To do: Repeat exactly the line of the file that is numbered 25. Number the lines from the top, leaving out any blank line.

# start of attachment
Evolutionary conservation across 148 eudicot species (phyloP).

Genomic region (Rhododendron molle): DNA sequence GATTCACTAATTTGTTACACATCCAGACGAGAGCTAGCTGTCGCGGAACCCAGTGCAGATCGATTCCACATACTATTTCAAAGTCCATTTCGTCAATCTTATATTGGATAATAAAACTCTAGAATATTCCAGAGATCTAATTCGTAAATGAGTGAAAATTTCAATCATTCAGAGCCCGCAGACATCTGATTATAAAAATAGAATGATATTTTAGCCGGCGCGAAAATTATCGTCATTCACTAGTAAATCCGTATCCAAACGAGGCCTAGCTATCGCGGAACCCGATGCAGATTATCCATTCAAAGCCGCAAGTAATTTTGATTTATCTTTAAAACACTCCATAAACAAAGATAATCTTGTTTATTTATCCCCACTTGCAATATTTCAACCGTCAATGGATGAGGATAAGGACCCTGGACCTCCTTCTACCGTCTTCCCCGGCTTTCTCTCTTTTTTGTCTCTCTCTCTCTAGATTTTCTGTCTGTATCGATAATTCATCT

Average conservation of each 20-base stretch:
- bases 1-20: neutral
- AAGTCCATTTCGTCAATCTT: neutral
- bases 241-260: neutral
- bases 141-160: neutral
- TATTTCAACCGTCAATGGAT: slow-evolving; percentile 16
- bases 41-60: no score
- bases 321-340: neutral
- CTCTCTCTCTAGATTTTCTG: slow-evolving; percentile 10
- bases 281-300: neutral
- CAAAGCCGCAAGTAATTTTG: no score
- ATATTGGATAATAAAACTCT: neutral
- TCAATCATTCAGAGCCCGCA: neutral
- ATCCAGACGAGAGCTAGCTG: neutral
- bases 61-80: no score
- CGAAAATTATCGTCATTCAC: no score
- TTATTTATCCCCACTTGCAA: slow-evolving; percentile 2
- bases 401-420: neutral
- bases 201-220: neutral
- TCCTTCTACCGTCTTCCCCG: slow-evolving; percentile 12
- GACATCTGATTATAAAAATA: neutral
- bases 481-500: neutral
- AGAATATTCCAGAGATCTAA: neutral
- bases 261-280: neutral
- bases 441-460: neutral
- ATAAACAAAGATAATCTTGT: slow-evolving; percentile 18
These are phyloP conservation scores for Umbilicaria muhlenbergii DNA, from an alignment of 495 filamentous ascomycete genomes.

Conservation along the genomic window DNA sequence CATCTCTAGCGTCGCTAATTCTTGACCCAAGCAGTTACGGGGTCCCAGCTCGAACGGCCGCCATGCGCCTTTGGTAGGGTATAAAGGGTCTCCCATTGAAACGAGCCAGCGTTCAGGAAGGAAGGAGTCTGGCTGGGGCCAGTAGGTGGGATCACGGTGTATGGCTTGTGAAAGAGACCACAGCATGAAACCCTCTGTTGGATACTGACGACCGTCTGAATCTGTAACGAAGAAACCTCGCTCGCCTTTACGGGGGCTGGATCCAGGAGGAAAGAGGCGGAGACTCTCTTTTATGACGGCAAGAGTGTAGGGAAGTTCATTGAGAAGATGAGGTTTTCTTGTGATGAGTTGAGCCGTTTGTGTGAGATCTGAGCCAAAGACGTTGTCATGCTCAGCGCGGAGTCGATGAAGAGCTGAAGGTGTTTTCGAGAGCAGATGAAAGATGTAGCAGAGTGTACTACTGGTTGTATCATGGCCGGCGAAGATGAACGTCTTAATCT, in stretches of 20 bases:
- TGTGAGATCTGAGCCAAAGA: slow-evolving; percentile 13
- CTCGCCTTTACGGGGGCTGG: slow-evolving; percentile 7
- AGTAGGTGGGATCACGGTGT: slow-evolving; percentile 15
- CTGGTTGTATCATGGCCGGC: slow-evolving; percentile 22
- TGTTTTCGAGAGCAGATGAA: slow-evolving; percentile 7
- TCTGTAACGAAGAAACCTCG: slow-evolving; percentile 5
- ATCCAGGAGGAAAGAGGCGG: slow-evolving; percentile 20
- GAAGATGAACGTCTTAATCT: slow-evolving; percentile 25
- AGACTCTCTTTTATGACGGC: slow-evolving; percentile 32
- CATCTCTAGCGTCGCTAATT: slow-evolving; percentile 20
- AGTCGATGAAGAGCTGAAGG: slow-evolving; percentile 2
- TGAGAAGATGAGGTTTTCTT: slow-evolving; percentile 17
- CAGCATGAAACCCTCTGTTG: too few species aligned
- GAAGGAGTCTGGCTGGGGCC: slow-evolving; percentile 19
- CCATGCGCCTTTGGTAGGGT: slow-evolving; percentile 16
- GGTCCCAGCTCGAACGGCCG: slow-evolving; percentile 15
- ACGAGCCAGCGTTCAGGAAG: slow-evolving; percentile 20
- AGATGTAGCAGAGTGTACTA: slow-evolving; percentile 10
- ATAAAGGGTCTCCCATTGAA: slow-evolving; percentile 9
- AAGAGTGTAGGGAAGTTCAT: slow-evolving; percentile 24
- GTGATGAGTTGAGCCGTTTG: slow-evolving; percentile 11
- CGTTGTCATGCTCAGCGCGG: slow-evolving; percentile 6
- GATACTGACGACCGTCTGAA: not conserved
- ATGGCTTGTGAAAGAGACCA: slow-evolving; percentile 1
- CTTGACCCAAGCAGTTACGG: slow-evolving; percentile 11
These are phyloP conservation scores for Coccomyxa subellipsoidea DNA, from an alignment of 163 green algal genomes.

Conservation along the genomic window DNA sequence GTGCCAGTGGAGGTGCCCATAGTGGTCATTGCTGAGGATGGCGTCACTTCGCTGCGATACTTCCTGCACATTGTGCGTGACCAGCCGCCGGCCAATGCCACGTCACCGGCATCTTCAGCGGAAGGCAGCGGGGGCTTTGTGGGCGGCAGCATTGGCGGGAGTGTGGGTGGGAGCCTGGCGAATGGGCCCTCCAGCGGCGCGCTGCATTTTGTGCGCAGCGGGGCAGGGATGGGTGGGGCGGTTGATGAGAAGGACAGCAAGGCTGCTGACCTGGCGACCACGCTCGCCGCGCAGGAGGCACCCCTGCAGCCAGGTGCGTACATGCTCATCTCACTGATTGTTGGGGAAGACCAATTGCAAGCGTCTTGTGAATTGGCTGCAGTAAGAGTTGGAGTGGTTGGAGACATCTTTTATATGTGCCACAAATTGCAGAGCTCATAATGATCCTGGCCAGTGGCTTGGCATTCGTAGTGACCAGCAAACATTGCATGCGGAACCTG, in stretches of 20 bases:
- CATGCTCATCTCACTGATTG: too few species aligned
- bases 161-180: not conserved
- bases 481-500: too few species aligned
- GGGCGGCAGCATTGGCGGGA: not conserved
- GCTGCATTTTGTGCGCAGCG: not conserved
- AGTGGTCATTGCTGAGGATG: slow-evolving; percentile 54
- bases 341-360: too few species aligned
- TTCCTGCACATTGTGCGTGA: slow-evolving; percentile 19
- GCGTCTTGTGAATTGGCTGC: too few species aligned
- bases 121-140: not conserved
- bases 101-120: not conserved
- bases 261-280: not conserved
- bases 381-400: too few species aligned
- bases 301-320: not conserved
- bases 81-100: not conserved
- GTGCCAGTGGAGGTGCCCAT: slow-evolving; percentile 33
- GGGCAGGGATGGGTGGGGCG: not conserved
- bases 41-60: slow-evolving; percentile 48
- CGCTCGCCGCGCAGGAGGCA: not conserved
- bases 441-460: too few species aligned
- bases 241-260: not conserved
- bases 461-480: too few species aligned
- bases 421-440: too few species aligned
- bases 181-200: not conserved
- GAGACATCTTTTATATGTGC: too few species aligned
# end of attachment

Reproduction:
- AGAATATTCCAGAGATCTAA: neutral